Written by James Robinson, Sterling Gates
Penciled by Eduardo Pansica
Colored by Blond
Inked by Wayne Faucher
Lettered by John J. Hill
Cover by Eddy Barrows, J.P. Mayer, Rod Reis
My Awe-Inspiring Opinion
DC sure has been working James Robinson to death; Working on titles like Justice League, Superman, World of New Krypton, Last Stand of New Krypton, and War of the Superman, I’m sure Robinson is tired and ready to move on to newer things. But currently his work on War of the Superman is his best in years.
Publishing weekly certainly does eliminate any lack luster and drag that comics tend to have; readers often forget what happens in storylines causing a lot of confusion, frustration, and boredom when reading 22 paged books on a monthly basis. By publishing this four issue mini series weekly, Robinson is keeping the story fresh in his readers minds, building up the angst and drama during this massive galactic war.
The annoying Robinson dialogue rears its ugly head a few times, only to be saved by Sterling Gates’ involvement. After Superman gets Supergirl into a floating asteroid he says to her, “There, we should have enough atmosphere down here so we can talk,” assuming that we, as readers, have no clue that in space, no one can hear you speak. The unspoken fight scene between Superman and his cousin out in space was moving enough without adding that but of verbal dribble in the mix, especially since the majority of Superman readers are geeky enough to know this scientific fact. Likewise,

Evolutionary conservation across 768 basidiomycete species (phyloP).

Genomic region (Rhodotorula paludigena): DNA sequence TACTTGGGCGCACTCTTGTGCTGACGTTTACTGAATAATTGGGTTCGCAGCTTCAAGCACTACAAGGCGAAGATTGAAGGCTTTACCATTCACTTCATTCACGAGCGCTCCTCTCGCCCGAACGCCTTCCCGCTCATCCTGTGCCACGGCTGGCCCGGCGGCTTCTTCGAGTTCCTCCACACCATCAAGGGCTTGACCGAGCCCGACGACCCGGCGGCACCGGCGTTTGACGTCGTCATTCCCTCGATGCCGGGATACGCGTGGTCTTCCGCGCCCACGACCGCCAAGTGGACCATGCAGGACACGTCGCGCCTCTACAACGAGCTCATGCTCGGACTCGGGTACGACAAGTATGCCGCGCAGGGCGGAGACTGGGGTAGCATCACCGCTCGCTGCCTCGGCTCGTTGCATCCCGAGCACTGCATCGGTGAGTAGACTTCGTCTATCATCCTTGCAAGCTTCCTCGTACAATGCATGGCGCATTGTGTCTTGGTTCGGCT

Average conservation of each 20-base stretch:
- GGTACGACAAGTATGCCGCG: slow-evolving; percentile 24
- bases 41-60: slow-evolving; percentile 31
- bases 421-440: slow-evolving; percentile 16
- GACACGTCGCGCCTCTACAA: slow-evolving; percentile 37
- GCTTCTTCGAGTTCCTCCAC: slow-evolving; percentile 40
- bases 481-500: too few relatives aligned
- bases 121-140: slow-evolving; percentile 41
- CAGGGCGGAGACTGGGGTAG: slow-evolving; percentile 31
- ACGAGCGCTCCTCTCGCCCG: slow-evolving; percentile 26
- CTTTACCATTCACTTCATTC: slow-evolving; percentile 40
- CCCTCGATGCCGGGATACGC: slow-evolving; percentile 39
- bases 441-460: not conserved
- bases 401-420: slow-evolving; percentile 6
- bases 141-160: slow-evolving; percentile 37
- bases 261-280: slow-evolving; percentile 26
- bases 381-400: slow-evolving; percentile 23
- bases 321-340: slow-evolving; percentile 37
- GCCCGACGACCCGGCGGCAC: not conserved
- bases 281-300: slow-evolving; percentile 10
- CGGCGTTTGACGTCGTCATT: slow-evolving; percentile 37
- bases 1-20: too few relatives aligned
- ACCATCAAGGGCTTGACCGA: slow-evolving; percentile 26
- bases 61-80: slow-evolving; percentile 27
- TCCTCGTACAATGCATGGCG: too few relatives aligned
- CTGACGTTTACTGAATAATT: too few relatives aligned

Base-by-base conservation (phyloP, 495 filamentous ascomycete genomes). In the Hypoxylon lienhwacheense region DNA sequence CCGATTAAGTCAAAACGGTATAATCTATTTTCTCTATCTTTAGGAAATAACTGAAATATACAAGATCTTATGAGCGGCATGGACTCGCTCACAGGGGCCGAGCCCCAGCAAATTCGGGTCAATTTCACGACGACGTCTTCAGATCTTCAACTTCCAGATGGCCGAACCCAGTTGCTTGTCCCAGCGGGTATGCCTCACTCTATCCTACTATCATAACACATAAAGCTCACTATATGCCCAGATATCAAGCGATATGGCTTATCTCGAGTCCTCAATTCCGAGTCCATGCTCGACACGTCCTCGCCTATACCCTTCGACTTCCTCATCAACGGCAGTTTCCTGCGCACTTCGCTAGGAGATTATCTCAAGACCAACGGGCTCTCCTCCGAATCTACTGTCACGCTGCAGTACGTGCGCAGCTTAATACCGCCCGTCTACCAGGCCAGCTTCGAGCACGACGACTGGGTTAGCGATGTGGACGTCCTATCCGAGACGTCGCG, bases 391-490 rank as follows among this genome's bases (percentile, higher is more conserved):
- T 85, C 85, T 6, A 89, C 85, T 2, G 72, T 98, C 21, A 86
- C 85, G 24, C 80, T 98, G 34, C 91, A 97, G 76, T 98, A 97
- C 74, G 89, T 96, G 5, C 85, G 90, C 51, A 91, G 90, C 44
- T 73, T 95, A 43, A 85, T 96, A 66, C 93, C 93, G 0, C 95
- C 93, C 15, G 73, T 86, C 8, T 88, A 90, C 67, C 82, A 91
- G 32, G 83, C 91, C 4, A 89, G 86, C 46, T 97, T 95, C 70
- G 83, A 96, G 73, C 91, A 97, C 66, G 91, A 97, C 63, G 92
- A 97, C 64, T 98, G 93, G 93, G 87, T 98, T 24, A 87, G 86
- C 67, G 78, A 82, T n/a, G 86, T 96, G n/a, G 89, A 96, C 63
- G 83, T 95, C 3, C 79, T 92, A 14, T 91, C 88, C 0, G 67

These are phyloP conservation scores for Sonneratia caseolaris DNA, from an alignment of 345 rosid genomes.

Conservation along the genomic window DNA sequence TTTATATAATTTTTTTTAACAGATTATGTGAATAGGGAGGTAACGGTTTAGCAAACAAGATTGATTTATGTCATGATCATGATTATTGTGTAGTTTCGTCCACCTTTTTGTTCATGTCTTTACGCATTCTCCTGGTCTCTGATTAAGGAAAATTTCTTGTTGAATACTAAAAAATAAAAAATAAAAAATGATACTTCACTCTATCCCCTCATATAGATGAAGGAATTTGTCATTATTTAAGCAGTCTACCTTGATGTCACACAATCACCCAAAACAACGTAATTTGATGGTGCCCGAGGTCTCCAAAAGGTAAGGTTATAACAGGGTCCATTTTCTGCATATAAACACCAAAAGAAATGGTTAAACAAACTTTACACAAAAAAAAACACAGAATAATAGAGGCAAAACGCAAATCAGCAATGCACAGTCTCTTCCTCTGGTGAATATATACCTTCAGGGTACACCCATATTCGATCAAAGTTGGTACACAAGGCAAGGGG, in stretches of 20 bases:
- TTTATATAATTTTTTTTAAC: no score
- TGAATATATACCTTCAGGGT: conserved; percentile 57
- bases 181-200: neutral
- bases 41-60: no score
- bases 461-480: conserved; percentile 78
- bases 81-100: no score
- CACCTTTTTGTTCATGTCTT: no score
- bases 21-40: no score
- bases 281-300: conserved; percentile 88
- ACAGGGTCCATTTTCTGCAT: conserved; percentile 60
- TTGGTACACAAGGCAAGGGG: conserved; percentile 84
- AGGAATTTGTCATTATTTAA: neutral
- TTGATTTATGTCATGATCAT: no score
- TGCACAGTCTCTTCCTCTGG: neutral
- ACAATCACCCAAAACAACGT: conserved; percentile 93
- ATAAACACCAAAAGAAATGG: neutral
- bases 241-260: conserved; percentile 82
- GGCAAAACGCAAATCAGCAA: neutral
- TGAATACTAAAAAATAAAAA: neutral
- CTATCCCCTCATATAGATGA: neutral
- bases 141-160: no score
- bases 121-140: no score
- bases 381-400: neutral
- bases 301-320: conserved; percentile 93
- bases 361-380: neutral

General Lane’s conversation with his soldiers seemed more like unintelligent jargon from a very smart character.
Supergirl has always annoyed me, even with Sterling Gates at the helm of her comic, with her constant whining and immature approach to the problems that arise. Robinson finally made her stop complaining and go out and do something to counter the oncoming threat to Earth. This is a very big step for Supergirl and I hope it carries through into her own title.
The art has moments of brilliance, but is overall not impressive. This isn’t due to Pansica’s penciling work, rather the over inking job done by Faucher. As an artist myself, I understand the necessity of blending the bodily shadows in with the light that hits the characters. Skin and shadow hardly ever meet like black against white; skin and shadow always come together as a blended or faded illusion which gives the human body the 3D effect. Without this, Shadows look more like blotches of black ink caked on the face and become a distraction. I can’t say that the artwork overall is as good as I’m sure Pansica wanted it to be. It certainly doesn’t resemble the epic cover art by Mr. Barrows and company does it?
My Profoundly Climactic Conclusion
James Robinson is doing a great job with this mini series. I only fear the ending as Robinson is not known for his exciting story arc conclusions. We just need to find him a new inker and he’ll be solid!
Overall: 5.67 out of 10